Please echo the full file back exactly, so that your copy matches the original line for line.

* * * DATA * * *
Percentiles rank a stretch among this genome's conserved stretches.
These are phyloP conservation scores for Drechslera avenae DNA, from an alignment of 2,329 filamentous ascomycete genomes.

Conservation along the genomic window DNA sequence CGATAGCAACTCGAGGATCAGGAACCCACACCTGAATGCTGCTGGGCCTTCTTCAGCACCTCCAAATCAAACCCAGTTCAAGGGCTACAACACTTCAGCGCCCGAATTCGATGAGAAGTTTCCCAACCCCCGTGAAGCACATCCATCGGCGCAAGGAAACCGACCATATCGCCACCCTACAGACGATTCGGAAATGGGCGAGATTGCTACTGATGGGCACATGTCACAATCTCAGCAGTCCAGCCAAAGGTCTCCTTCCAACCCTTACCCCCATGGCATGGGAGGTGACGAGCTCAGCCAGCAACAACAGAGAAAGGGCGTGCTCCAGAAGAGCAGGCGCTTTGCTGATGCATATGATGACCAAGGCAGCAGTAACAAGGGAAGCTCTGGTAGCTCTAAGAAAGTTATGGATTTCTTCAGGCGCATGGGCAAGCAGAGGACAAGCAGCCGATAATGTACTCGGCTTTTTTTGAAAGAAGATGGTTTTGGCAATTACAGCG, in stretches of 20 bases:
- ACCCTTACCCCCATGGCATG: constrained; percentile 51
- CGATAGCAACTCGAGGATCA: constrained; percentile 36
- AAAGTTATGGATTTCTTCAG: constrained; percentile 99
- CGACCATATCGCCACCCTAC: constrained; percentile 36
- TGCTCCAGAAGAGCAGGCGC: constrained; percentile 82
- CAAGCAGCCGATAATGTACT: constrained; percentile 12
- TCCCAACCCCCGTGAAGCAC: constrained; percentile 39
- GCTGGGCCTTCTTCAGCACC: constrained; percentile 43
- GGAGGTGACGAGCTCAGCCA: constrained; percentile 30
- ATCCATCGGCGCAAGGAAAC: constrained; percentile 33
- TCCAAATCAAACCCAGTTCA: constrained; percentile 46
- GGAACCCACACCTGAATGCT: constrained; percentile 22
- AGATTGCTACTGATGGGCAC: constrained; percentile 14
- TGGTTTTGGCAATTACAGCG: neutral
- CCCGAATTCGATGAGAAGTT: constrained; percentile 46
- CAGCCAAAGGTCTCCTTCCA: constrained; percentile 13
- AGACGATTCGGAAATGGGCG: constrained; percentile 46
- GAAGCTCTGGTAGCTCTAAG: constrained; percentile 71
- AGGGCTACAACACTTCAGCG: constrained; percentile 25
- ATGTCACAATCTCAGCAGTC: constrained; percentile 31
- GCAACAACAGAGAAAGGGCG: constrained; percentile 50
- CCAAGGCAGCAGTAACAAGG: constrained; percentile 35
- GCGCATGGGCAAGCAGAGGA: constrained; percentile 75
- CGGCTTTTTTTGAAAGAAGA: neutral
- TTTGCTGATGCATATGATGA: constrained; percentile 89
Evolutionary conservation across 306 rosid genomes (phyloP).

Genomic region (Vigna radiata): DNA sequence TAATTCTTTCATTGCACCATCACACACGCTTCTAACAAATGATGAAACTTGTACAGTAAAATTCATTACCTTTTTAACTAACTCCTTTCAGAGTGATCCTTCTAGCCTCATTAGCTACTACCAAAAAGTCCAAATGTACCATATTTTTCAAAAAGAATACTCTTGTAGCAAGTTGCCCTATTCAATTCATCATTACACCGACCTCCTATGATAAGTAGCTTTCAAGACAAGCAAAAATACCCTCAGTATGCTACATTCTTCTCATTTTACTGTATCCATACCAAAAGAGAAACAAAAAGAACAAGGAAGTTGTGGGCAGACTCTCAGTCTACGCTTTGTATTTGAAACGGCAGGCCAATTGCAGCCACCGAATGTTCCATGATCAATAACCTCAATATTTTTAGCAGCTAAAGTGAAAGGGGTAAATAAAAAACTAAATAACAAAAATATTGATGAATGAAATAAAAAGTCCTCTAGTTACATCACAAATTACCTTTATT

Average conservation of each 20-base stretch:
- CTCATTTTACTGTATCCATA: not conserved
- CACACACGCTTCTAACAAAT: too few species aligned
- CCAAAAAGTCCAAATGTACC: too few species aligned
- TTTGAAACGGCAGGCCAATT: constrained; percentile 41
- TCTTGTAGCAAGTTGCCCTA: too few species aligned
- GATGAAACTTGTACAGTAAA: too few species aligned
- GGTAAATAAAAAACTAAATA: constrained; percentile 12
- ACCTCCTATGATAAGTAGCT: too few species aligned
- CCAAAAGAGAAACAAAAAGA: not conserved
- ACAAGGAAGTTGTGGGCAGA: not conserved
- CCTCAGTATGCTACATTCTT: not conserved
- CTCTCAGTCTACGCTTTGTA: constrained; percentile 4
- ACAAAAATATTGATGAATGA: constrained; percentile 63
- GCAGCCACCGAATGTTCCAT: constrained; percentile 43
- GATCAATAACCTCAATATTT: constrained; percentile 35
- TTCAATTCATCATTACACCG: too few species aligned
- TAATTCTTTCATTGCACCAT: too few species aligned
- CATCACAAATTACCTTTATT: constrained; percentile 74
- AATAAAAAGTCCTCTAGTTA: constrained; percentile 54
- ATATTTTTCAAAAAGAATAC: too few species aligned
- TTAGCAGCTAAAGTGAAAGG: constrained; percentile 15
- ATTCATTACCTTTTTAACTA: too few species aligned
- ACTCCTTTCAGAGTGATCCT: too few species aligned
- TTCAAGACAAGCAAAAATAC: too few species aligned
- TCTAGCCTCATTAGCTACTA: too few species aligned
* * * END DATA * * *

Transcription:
Percentiles rank a stretch among this genome's conserved stretches.
These are phyloP conservation scores for Drechslera avenae DNA, from an alignment of 2,329 filamentous ascomycete genomes.

Conservation along the genomic window DNA sequence CGATAGCAACTCGAGGATCAGGAACCCACACCTGAATGCTGCTGGGCCTTCTTCAGCACCTCCAAATCAAACCCAGTTCAAGGGCTACAACACTTCAGCGCCCGAATTCGATGAGAAGTTTCCCAACCCCCGTGAAGCACATCCATCGGCGCAAGGAAACCGACCATATCGCCACCCTACAGACGATTCGGAAATGGGCGAGATTGCTACTGATGGGCACATGTCACAATCTCAGCAGTCCAGCCAAAGGTCTCCTTCCAACCCTTACCCCCATGGCATGGGAGGTGACGAGCTCAGCCAGCAACAACAGAGAAAGGGCGTGCTCCAGAAGAGCAGGCGCTTTGCTGATGCATATGATGACCAAGGCAGCAGTAACAAGGGAAGCTCTGGTAGCTCTAAGAAAGTTATGGATTTCTTCAGGCGCATGGGCAAGCAGAGGACAAGCAGCCGATAATGTACTCGGCTTTTTTTGAAAGAAGATGGTTTTGGCAATTACAGCG, in stretches of 20 bases:
- ACCCTTACCCCCATGGCATG: constrained; percentile 51
- CGATAGCAACTCGAGGATCA: constrained; percentile 36
- AAAGTTATGGATTTCTTCAG: constrained; percentile 99
- CGACCATATCGCCACCCTAC: constrained; percentile 36
- TGCTCCAGAAGAGCAGGCGC: constrained; percentile 82
- CAAGCAGCCGATAATGTACT: constrained; percentile 12
- TCCCAACCCCCGTGAAGCAC: constrained; percentile 39
- GCTGGGCCTTCTTCAGCACC: constrained; percentile 43
- GGAGGTGACGAGCTCAGCCA: constrained; percentile 30
- ATCCATCGGCGCAAGGAAAC: constrained; percentile 33
- TCCAAATCAAACCCAGTTCA: constrained; percentile 46
- GGAACCCACACCTGAATGCT: constrained; percentile 22
- AGATTGCTACTGATGGGCAC: constrained; percentile 14
- TGGTTTTGGCAATTACAGCG: neutral
- CCCGAATTCGATGAGAAGTT: constrained; percentile 46
- CAGCCAAAGGTCTCCTTCCA: constrained; percentile 13
- AGACGATTCGGAAATGGGCG: constrained; percentile 46
- GAAGCTCTGGTAGCTCTAAG: constrained; percentile 71
- AGGGCTACAACACTTCAGCG: constrained; percentile 25
- ATGTCACAATCTCAGCAGTC: constrained; percentile 31
- GCAACAACAGAGAAAGGGCG: constrained; percentile 50
- CCAAGGCAGCAGTAACAAGG: constrained; percentile 35
- GCGCATGGGCAAGCAGAGGA: constrained; percentile 75
- CGGCTTTTTTTGAAAGAAGA: neutral
- TTTGCTGATGCATATGATGA: constrained; percentile 89
Evolutionary conservation across 306 rosid genomes (phyloP).

Genomic region (Vigna radiata): DNA sequence TAATTCTTTCATTGCACCATCACACACGCTTCTAACAAATGATGAAACTTGTACAGTAAAATTCATTACCTTTTTAACTAACTCCTTTCAGAGTGATCCTTCTAGCCTCATTAGCTACTACCAAAAAGTCCAAATGTACCATATTTTTCAAAAAGAATACTCTTGTAGCAAGTTGCCCTATTCAATTCATCATTACACCGACCTCCTATGATAAGTAGCTTTCAAGACAAGCAAAAATACCCTCAGTATGCTACATTCTTCTCATTTTACTGTATCCATACCAAAAGAGAAACAAAAAGAACAAGGAAGTTGTGGGCAGACTCTCAGTCTACGCTTTGTATTTGAAACGGCAGGCCAATTGCAGCCACCGAATGTTCCATGATCAATAACCTCAATATTTTTAGCAGCTAAAGTGAAAGGGGTAAATAAAAAACTAAATAACAAAAATATTGATGAATGAAATAAAAAGTCCTCTAGTTACATCACAAATTACCTTTATT

Average conservation of each 20-base stretch:
- CTCATTTTACTGTATCCATA: not conserved
- CACACACGCTTCTAACAAAT: too few species aligned
- CCAAAAAGTCCAAATGTACC: too few species aligned
- TTTGAAACGGCAGGCCAATT: constrained; percentile 41
- TCTTGTAGCAAGTTGCCCTA: too few species aligned
- GATGAAACTTGTACAGTAAA: too few species aligned
- GGTAAATAAAAAACTAAATA: constrained; percentile 12
- ACCTCCTATGATAAGTAGCT: too few species aligned
- CCAAAAGAGAAACAAAAAGA: not conserved
- ACAAGGAAGTTGTGGGCAGA: not conserved
- CCTCAGTATGCTACATTCTT: not conserved
- CTCTCAGTCTACGCTTTGTA: constrained; percentile 4
- ACAAAAATATTGATGAATGA: constrained; percentile 63
- GCAGCCACCGAATGTTCCAT: constrained; percentile 43
- GATCAATAACCTCAATATTT: constrained; percentile 35
- TTCAATTCATCATTACACCG: too few species aligned
- TAATTCTTTCATTGCACCAT: too few species aligned
- CATCACAAATTACCTTTATT: constrained; percentile 74
- AATAAAAAGTCCTCTAGTTA: constrained; percentile 54
- ATATTTTTCAAAAAGAATAC: too few species aligned
- TTAGCAGCTAAAGTGAAAGG: constrained; percentile 15
- ATTCATTACCTTTTTAACTA: too few species aligned
- ACTCCTTTCAGAGTGATCCT: too few species aligned
- TTCAAGACAAGCAAAAATAC: too few species aligned
- TCTAGCCTCATTAGCTACTA: too few species aligned